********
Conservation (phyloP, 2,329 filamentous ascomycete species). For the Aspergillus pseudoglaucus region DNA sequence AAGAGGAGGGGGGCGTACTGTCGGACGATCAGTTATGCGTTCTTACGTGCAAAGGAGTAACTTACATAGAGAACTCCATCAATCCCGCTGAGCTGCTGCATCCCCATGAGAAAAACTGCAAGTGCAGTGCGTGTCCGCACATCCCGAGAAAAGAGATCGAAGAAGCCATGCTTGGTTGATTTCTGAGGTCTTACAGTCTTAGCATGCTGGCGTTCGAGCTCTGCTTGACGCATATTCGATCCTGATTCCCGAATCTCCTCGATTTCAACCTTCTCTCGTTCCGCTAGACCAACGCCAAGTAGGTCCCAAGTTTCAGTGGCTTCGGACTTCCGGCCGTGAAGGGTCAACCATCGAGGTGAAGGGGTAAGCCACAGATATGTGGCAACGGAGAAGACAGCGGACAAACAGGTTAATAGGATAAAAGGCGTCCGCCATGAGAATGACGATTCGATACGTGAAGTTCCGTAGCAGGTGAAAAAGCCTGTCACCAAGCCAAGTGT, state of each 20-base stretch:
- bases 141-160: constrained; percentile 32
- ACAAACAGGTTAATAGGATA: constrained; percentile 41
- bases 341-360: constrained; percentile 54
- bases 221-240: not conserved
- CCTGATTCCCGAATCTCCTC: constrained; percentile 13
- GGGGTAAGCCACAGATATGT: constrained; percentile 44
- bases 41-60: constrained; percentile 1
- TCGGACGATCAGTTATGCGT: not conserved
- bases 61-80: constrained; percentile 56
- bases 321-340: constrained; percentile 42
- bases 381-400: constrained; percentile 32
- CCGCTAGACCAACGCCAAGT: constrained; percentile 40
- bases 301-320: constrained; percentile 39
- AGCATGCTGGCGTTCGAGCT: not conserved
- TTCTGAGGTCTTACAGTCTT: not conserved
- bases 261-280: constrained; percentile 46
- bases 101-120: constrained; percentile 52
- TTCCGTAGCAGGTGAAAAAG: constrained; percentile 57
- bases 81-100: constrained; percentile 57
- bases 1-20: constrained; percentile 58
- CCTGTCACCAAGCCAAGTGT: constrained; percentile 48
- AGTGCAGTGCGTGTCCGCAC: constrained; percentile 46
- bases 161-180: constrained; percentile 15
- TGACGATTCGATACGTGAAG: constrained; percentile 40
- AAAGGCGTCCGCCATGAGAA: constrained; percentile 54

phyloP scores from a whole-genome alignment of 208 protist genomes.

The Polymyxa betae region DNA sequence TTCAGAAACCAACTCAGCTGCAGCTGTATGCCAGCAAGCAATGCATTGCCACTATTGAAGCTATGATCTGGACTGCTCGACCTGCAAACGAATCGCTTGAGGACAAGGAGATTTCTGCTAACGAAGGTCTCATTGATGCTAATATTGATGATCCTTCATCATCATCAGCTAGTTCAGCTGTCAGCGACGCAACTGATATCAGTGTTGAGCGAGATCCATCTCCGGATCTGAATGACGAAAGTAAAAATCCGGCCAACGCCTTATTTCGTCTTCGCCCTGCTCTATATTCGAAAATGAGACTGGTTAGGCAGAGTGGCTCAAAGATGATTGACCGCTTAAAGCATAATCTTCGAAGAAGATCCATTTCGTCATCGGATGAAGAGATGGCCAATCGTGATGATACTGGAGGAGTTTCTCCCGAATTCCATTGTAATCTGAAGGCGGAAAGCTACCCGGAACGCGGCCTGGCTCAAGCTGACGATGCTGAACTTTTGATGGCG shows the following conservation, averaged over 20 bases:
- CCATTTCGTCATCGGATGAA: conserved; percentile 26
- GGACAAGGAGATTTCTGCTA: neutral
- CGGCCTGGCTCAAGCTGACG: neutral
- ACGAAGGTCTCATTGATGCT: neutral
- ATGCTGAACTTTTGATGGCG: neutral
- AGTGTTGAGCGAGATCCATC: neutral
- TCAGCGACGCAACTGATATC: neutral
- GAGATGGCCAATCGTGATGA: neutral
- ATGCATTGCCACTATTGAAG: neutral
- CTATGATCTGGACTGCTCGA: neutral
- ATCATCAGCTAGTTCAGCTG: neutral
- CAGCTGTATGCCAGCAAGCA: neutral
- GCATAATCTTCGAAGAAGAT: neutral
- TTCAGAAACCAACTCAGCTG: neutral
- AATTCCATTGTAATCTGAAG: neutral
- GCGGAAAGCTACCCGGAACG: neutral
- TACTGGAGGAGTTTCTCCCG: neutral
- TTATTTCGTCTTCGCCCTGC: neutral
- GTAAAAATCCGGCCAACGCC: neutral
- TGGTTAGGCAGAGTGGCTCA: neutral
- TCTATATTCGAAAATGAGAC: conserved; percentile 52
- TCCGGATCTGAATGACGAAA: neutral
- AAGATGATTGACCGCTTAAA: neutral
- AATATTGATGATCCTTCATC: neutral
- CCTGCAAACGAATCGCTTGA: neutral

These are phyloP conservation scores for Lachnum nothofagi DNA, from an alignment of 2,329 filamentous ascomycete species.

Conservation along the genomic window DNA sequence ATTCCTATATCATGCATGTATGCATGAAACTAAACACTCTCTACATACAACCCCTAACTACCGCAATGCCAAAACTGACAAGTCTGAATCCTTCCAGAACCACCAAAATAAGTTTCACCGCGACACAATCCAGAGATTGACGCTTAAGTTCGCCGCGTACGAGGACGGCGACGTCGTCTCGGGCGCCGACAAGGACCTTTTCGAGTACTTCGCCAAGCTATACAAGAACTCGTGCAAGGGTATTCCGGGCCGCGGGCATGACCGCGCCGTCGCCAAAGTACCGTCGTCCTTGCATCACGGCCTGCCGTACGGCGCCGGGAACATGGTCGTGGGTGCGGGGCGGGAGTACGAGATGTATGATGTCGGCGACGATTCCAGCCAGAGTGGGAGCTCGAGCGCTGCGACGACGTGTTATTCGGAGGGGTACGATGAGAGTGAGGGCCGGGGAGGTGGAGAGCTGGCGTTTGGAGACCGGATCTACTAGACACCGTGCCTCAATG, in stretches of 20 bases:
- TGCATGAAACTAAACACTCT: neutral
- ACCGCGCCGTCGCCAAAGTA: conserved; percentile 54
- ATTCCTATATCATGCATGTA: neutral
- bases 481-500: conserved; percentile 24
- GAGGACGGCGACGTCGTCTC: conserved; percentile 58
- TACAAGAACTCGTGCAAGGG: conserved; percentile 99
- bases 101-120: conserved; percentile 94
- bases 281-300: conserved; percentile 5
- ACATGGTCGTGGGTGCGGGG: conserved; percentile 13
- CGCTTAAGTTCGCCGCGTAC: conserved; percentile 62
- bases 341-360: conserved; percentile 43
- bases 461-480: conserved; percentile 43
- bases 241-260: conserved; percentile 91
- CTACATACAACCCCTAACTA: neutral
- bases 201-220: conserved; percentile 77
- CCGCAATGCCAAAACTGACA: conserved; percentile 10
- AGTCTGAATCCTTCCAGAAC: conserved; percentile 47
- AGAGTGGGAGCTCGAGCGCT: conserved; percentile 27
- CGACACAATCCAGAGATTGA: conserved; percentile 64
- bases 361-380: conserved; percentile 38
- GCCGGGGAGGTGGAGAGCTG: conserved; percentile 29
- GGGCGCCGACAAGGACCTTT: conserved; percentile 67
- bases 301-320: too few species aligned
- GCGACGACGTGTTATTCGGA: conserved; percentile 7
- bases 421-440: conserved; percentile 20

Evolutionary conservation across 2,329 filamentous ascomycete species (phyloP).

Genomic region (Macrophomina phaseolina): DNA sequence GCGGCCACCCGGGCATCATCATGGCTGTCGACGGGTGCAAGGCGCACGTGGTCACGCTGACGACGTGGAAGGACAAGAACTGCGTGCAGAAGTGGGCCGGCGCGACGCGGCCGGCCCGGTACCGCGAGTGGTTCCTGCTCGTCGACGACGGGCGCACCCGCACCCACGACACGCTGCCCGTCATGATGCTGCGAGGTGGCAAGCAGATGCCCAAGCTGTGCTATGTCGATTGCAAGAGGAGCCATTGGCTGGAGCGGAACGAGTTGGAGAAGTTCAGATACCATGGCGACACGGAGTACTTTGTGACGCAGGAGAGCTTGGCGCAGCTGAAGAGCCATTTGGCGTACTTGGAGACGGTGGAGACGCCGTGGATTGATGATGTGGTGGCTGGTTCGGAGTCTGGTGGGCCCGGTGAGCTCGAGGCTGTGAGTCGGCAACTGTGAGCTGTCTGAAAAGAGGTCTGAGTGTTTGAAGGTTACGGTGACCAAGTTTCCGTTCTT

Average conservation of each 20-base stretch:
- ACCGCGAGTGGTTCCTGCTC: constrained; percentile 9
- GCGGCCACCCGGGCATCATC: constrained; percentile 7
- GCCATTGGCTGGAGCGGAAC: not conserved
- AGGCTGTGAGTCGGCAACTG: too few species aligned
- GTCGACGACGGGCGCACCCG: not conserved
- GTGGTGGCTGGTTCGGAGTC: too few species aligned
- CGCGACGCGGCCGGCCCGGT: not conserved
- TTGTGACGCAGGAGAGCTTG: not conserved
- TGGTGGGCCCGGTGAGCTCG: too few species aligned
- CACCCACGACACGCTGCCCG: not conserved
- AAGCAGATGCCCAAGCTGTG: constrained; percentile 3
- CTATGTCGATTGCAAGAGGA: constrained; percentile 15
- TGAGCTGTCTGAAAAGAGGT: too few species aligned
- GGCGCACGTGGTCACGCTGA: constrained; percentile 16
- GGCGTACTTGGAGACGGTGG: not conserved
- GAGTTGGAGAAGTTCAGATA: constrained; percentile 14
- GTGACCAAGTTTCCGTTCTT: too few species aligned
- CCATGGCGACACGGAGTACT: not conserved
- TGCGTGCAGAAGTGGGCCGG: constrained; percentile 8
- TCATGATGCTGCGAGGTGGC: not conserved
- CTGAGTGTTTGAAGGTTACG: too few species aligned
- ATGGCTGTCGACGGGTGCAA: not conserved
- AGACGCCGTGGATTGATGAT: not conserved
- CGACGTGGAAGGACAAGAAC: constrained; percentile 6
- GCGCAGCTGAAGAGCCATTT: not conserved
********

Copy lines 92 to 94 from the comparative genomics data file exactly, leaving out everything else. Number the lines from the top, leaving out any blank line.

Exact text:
- TGGTGGGCCCGGTGAGCTCG: too few species aligned
- CACCCACGACACGCTGCCCG: not conserved
- AAGCAGATGCCCAAGCTGTG: constrained; percentile 3